Comparison of Regional Differences in Dendritic Morphology Between Chimpanzees and Humans

As expected, analysis of the combined human and chimpanzee data revealed a main effect of cortical region for each variable (cell soma area: F(3,39) = 3.27, P= 0.03; TDL: F(3,39)= 11.39, P < 0.001; MSL: F(3,39)= 6.91, P = 0.004; DSC: F(3,39)= 7.71, P < 0.001; DSN: F(3,39)= 15.03, P < 0.001; DSD: F(3,39)= 13.27, P < 0.001). Pairwise comparisons confirmed that area 10 was significantly different from the other regions for both humans and chimpanzees, showing longer dendrites than areas 3b and 18 (P < 0.001), and approaching significance for area 4 (P= 0.094); greater MSL than area 3b (P = 0.018) and area 18 (P < 0.001); higher number of dendritic segments than area 3b (P = 0.008), area 4 (P = 0.026), and area 18 (P = 0.012); greater spine number than area 3b (P = 0.002), area 4 (P = 0.004), and area 18 (P < 0.001), as well as greater spine density than area 3b (P = 0.003) and area 4 (P = 0.001).

A main effect of species was also found for most variables, revealing that humans had larger dendritic arbors, with longer dendritic segments and more spines than chimpanzees (cell soma area: F(1,13)= 12.80, P = 0.003, TDL: F(1,13)= 222.35, P < 0.001; MSL: F(1,13)= 66.78, P < 0.001; DSC: F(1,13)= 141.45, P < 0.001; DSN: F(1,13)= 45.94, P < 0.001). For spine density, however, no species effect was found (F(1,13)= 0.002, P = 0.96).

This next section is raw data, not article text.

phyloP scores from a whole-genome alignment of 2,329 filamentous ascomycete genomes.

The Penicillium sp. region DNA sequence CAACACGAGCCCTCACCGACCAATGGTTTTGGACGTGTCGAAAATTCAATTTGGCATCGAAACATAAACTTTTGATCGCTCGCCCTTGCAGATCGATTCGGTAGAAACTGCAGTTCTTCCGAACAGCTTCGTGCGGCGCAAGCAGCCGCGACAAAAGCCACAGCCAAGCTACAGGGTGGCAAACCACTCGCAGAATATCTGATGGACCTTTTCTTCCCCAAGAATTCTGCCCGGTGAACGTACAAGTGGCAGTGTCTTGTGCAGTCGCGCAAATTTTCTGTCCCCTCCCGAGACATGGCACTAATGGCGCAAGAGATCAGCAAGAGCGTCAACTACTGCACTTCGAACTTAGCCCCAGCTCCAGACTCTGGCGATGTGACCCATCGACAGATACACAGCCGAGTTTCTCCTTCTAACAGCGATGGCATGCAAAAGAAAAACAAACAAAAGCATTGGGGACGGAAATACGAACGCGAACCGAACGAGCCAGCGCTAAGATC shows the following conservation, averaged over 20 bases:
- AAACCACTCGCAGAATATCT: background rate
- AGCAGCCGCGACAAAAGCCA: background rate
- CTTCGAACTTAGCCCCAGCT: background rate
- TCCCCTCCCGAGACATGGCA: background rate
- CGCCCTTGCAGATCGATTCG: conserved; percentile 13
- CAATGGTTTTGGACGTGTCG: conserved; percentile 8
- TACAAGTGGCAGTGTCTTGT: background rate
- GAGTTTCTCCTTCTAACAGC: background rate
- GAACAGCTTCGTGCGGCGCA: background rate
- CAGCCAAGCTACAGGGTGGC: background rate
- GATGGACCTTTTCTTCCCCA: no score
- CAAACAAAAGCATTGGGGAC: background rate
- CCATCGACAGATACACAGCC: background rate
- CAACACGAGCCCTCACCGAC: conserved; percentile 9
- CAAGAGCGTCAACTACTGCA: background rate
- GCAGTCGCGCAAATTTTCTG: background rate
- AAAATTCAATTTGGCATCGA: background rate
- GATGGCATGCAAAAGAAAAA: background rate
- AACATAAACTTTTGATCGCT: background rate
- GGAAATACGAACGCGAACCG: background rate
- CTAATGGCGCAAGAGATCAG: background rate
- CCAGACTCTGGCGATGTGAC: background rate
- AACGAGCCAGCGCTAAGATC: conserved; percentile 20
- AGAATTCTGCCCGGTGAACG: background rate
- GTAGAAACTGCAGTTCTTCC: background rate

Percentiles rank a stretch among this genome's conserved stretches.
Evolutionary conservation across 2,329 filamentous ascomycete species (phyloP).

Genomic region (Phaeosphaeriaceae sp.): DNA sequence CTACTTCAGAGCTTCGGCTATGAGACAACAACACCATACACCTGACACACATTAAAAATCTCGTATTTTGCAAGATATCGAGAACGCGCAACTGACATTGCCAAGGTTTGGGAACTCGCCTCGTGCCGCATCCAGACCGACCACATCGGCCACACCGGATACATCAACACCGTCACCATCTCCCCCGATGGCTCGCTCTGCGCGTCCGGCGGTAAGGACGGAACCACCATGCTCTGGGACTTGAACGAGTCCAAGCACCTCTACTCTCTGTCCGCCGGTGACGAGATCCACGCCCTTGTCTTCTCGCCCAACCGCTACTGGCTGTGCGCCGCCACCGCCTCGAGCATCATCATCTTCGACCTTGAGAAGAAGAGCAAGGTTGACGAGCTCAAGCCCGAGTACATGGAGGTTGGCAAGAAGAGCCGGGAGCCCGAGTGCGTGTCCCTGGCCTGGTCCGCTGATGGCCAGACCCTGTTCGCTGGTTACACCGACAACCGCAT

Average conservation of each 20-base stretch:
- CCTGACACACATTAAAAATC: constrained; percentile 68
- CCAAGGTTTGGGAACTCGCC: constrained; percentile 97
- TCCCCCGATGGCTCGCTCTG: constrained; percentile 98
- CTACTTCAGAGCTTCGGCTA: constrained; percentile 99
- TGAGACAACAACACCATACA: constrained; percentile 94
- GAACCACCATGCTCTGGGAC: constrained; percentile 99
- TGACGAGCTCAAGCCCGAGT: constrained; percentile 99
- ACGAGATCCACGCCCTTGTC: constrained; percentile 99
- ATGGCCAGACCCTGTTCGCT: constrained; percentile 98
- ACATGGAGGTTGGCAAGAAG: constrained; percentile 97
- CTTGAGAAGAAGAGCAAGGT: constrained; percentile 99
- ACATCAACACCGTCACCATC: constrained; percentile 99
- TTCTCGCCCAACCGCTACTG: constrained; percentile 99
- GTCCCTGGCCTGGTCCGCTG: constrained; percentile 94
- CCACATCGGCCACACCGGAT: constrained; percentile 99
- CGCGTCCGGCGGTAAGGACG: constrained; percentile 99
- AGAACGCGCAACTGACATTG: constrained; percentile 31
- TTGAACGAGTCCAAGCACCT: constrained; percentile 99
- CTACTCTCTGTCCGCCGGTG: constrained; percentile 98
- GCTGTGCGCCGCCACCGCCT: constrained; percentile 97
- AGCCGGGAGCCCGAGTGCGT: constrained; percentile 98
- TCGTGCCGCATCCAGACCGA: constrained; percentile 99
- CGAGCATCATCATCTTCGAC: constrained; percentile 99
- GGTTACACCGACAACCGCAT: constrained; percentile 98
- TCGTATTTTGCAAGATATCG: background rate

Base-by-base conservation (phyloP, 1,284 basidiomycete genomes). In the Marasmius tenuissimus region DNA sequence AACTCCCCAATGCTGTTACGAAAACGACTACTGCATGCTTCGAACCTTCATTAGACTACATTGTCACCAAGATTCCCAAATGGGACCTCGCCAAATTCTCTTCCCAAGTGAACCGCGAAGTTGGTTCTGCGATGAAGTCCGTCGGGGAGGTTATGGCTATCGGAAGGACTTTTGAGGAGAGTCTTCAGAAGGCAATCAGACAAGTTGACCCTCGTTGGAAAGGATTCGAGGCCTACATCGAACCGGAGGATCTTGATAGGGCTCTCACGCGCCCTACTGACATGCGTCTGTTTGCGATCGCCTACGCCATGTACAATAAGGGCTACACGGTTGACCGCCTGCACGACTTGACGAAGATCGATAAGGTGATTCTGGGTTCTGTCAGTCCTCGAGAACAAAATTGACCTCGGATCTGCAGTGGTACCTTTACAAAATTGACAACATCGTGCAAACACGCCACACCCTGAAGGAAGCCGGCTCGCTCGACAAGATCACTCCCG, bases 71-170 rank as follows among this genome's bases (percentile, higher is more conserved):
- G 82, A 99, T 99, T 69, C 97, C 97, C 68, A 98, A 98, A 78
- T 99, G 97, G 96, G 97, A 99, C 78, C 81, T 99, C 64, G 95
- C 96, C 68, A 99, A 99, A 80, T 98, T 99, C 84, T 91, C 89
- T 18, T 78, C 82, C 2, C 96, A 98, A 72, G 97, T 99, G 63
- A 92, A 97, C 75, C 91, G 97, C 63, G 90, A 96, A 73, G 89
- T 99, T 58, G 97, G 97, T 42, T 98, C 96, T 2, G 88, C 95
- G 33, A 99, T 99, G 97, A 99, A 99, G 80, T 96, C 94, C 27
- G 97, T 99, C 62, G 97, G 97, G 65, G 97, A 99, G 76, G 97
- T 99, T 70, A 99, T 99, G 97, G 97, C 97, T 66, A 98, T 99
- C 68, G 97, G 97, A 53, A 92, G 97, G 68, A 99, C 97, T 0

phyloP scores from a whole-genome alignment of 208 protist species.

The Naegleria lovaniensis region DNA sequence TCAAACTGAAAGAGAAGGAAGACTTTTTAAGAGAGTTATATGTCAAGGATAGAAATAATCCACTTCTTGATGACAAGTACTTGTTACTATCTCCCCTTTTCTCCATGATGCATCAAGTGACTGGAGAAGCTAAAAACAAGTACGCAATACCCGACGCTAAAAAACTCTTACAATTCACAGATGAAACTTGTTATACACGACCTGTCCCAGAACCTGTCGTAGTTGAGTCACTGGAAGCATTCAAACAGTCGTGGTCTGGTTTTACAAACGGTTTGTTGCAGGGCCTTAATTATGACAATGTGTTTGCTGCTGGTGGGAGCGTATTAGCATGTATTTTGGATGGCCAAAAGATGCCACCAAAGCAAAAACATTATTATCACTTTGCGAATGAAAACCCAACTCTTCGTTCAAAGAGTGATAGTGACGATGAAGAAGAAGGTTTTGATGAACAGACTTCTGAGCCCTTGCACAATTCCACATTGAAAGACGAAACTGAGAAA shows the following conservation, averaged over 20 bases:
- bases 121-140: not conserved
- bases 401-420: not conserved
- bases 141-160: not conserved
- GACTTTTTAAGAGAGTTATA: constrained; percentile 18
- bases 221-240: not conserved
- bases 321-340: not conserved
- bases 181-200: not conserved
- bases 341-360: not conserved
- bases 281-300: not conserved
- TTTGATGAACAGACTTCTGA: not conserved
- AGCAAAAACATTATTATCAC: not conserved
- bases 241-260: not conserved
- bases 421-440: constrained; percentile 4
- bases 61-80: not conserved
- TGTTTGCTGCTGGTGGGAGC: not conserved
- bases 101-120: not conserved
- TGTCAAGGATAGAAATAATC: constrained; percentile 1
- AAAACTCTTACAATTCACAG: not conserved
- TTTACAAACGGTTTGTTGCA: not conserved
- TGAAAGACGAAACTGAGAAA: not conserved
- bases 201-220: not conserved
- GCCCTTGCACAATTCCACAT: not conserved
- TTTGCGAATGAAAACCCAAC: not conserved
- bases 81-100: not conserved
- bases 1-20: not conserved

No significant interaction was found between species and region for any measure of dendritic morphology (cell soma area: F(3,39)= 1.19, P= 0.33, TDL: F(3,39)= 1.43, P =0.25, MSL: F(3,39)= 0.78, P = 0.47; DSC: F(3,39)= 0.79, P = 0.39; DSN: F(3,39)= 2.43, P = 0.13, DSD: F(3,39)= 1.754, P = 0.17).

Discussion

The present study demonstrates that layer III pyramidal neurons in prefrontal cortex (area 10) of chimpanzees are more branched and spiny than pyramidal neurons in other cortical regions (i.e. areas 3b, 4, and 18). These results are consistent with previous observations in humans (Jacobs et al. 1997, 2001) and macaque monkeys (Elston 2000; Elston et al. 2001, 2006), and suggest that amplification of neuronal integration in the prefrontal cortex is a common feature that characterizes Old World anthropoid primates. In addition, when human and chimpanzee layer III pyramidal neurons were directly compared, the results showed that elaboration of dendritic branching distinguishes human neurons across all the cortical regions that were examined. However, there was not a disproportionate increase in the dendritic extent of human pyramidal neurons selectively in prefrontal cortex (area 10) (Fig. 4).